Around the world, lawyers used fake references from ChatGPT, an AI language model. In South Africa, lawyers arguing in the Johannesburg regional court, who used fake references from the AI tool, have faced criticism in a judgment, as per IT News Africa. The court ruling declared that the names, citations, facts, and decisions presented by the lawyers were entirely fictitious, imposing punitive costs on the lawyers’ client as a consequence.
Magistrate Arvin Chaitram highlighted the importance of independent reading in legal research, emphasising the need for a balanced approach that combines modern technology with traditional research methods. The case involved a woman suing her body corporate for defamation, and the lawyers’ reliance on AI-generated content instead of conducting thorough research raised concerns about misleading citations.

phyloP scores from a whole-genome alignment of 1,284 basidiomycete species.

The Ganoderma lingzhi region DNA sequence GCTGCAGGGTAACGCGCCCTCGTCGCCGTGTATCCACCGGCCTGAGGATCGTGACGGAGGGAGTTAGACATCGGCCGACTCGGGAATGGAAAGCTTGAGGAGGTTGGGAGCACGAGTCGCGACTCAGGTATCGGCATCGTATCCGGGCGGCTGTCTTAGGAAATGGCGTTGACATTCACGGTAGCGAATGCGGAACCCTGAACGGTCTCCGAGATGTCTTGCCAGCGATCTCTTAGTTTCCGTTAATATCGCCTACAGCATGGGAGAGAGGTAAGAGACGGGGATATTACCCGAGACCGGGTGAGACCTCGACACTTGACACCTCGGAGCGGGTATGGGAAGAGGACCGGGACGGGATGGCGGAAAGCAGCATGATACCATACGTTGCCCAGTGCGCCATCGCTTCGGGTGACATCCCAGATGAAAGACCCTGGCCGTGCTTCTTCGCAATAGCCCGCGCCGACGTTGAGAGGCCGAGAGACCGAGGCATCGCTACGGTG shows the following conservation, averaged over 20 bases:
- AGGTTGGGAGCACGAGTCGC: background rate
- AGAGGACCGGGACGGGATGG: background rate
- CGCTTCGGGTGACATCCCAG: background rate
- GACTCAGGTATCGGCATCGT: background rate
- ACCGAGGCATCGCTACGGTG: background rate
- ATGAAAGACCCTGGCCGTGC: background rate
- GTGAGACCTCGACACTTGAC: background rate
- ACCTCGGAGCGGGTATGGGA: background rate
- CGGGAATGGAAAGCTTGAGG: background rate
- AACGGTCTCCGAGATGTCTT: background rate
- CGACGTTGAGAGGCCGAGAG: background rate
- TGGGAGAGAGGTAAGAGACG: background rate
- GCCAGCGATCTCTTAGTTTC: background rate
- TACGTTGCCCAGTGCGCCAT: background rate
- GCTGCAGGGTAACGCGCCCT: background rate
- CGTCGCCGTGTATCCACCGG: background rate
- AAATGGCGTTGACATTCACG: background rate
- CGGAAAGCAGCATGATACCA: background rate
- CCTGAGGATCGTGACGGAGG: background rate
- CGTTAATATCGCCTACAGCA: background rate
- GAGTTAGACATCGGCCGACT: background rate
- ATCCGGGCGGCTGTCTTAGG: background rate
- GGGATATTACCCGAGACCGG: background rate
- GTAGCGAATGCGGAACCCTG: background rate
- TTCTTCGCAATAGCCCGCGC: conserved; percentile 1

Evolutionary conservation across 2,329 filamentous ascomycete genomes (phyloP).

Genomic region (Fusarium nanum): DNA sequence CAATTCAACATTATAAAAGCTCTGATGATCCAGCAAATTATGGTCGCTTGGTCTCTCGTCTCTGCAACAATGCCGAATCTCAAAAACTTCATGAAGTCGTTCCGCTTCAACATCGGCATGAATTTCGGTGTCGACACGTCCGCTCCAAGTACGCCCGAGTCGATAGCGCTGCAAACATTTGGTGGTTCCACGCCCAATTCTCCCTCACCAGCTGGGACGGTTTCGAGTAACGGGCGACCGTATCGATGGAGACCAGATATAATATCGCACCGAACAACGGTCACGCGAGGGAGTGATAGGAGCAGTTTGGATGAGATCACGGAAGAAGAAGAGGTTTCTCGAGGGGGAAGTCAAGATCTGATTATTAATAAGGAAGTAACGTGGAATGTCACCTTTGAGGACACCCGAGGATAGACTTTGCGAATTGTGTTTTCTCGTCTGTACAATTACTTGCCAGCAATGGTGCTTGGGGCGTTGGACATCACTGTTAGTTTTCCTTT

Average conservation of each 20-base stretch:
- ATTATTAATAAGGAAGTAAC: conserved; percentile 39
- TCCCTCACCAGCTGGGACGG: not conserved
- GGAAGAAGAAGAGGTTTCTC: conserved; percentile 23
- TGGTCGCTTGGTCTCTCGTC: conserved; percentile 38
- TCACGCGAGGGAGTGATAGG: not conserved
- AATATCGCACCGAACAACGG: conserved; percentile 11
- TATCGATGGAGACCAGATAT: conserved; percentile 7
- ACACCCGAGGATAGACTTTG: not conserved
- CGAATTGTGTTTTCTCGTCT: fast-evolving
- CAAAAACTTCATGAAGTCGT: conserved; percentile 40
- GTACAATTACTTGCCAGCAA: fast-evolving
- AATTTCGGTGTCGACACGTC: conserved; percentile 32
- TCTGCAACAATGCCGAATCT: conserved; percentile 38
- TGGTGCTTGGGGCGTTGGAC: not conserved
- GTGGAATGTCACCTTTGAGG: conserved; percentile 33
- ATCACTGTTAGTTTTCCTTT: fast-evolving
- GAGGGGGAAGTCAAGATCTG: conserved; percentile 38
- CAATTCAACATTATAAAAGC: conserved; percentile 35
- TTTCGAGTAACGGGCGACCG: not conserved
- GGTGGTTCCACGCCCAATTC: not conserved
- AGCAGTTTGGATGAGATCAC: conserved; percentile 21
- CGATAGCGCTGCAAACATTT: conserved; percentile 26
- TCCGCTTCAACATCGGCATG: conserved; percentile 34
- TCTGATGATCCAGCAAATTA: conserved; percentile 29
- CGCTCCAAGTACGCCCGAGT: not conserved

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During a two-month postponement, the lawyers attempted to locate the references cited by ChatGPT but discovered their inaccuracy and irrelevance. Magistrate Chaitram ruled that the lawyers exhibited overzealousness and carelessness rather than intentional deception, resulting in a punitive costs order as the only consequence.
Similar incidents have occurred in the United States, highlighting the dangers of uncritically relying on AI-generated content without verifying its accuracy. These incidents highlight the need for legal professionals to critically evaluate AI-generated information, ensuring authenticity and relevance through a balanced approach to legal research that incorporates technological efficiency and independent reading.
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